Wednesday, April 8, 2015

Indie Multiverse Theory: Parallels Is An Unimpressive Opening.

The Good: Basic plot/mystery, Decent effects/direction
The Bad: Sound issues (fallout), Mediocre (at best) acting, Ridiculous characters
The Basics: Parallels is a poor film and could have been an interesting television show, had it been written and performed better.

When I was a kid, there was (briefly) a television show called Otherworld. I have a vague recollection of the show - its pilot episode and maybe one or two of the episodes that followed - and it stuck with me. It was the story of a family that journeyed to an alternate Earth through, if I recall correctly, a visit to the pyramids. The series that followed was their attempt to find a way home. I mention this at the outset of my review of Parallels because part of the challenge of making a science fiction movie now is making the viewer believe in either the savvy or lack of savvy of the characters involved.

Parallels notably fails to do that. In a world where science fiction films have mined topics of space exploration and time-travel, one has believe that most protagonists in films with a contemporary setting are hip to the basics of parallel universe and time travel theory. Parallels is an indie film in the vein of +1 (reviewed here!) or Project Almanac (reviewed here!) where (fortunately) the direction is a bit better than most indie films. Christopher Leone seldom relies upon shaky, hand-held cameras to make the film feel frenetic or dangerous to the characters on screen.

Boxer Ronan is called home after a boxing match by his estranged father and he is confused when his father is not at the house they once shared. He encounters his sister, Bea, while there and they realize they have both been given the same message. Seeing their neighbor, Harold, outside fighting with his mom, they decide to check the trunk of their father's car where they find a bag. Rescuing Harry from his nagging mother, they go to the building the Carver father told them to go to. Inside, they find graffiti about conditions on various Earths (with other numbers after them) and while they are in the building, a light pulsates.

Ronan, Beatrix, and Harry step out into a world where their city has been reduced to rubble . . . and then grown over. Witnessing a murder, they run back into the building, where they meet Polly, who explains that the building has transported them to an alternate Earth. Polly knows that the building deposits its occupants in an alternate universe every thirty-six hours and advises them to sit tight. Unfortunately, the building is invaded by local militia members, who abduct the quartet and drag them out into the shattered Earth. Tortured by Tinker, the young people do their best to escape before he detonates a nuclear bomb. But leaping to another universe in the building leaves the young group lost, looking for Alex Carver and trying to find a way back home.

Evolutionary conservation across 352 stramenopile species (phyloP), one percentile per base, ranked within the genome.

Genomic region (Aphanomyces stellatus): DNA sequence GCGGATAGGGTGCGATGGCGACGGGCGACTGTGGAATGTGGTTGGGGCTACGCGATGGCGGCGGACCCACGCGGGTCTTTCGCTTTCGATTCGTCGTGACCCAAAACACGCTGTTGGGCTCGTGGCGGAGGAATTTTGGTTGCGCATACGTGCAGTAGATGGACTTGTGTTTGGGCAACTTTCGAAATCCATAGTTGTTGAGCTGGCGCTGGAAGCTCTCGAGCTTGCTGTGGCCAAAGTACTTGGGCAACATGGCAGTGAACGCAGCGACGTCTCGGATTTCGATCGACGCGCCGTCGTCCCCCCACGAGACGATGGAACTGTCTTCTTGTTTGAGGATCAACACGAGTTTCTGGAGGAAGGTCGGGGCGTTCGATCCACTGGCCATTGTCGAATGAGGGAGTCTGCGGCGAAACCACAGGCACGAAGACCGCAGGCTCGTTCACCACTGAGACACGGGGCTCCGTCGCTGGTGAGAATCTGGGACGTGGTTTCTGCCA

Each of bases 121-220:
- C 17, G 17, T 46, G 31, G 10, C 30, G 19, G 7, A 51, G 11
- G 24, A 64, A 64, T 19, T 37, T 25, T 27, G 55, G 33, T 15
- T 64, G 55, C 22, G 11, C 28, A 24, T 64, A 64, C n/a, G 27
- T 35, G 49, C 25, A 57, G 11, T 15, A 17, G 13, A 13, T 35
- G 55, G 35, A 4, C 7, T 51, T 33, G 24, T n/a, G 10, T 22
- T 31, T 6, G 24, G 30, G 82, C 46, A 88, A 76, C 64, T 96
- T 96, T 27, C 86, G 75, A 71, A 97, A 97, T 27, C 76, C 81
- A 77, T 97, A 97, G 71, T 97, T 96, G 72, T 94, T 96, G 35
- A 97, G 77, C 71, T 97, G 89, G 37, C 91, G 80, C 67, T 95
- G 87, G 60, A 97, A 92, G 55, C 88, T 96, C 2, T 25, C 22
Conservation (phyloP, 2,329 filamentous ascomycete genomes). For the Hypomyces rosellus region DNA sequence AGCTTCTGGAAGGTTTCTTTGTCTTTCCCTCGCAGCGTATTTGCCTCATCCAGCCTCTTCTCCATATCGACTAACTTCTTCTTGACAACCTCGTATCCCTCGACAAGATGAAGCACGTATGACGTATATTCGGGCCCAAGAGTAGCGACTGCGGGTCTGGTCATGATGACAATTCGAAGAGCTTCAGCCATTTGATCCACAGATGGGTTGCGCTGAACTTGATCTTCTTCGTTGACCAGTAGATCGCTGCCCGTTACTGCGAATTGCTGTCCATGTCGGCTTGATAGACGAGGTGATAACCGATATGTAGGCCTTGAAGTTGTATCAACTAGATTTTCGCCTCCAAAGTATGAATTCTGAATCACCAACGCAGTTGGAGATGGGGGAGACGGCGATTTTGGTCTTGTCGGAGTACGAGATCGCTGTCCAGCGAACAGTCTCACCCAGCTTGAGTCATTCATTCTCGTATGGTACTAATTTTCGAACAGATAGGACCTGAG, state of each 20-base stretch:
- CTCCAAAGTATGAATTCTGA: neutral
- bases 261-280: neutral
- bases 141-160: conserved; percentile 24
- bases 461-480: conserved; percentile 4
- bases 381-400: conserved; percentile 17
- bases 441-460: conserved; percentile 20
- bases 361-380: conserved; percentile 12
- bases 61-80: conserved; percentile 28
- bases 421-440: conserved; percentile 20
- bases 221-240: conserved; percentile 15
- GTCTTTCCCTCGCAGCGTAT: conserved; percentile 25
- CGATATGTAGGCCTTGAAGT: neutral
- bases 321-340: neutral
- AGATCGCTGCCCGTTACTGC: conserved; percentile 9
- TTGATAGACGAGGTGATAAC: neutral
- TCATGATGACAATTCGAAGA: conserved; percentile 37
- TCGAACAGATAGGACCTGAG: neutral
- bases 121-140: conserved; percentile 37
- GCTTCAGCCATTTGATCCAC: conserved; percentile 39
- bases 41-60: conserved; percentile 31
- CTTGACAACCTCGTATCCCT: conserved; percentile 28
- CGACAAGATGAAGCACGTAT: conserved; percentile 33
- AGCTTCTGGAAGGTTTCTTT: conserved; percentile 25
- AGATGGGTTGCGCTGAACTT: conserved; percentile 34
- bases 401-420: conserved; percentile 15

Parallels feels a lot like the pilot for a television series, much the way 10,000 Days (reviewed here!) did. The acting is stiff like in a pilot, where the actors are unsure of their characters and uncertain in the direction of their overall arcs.

The story by Laura Harkom and Christopher Leone features characters who are ridiculously stupid. Harold is a lawyer, who is not particularly articulate. Moreover, the boxer who gets beaten in the face repeatedly seems to catch on to alternate universe theory faster than the lawyer. Polly is smart enough to have some working knowledge of the building, which acts as the parallel universe-traveling machine, while Beatrix is so stupid, she does not recognize her own birthday. Harry is obviously infatuated with Beatrix and uses her name and birthdate as his password, but Bea doesn't recognize the numbers after her name.

The result is a very average film with substandard players and an unfortunately generic villain. Tinker inexplicably follows the quartet into the building (despite being about to set off a nuclear bomb) and in the face of a new universe, he begins constructing a weapon, like a megalomaniac. As a result, the guy who initially seems like a victim of circumstance turns out to be a generic psychopath. The group is also pursued by extra-dimensional thugs who are searching for Carver and the film is not long enough to give them reasonable motivation or a sense of menace.

Parallels is led by Mark Hapka and Jessica Rothe, though it is Constance Wu who steals the scenes. Wu plays Polly and she is energetic, articulate and she plays the character of Polly as informed and experienced. Wu almost makes up for Eric Jungmann's painfully awkward body language. Jungmann plays Harold with body language like Sean Penn in i am sam (reviewed here!) and that makes it tough to suspend one's disbelief.

The result is a film that seems like the beginning of a franchise, but it lacks the talent and character to make one want to return to it for more.

For other works with parallel universes, be sure to check out my reviews of:
Donnie Darko
"Parallels" - Star Trek: The Next Generation


For other movie reviews, please check out my Film Review Index Page for an organized listing!

© 2015 W.L. Swarts. May not be reprinted without permission.
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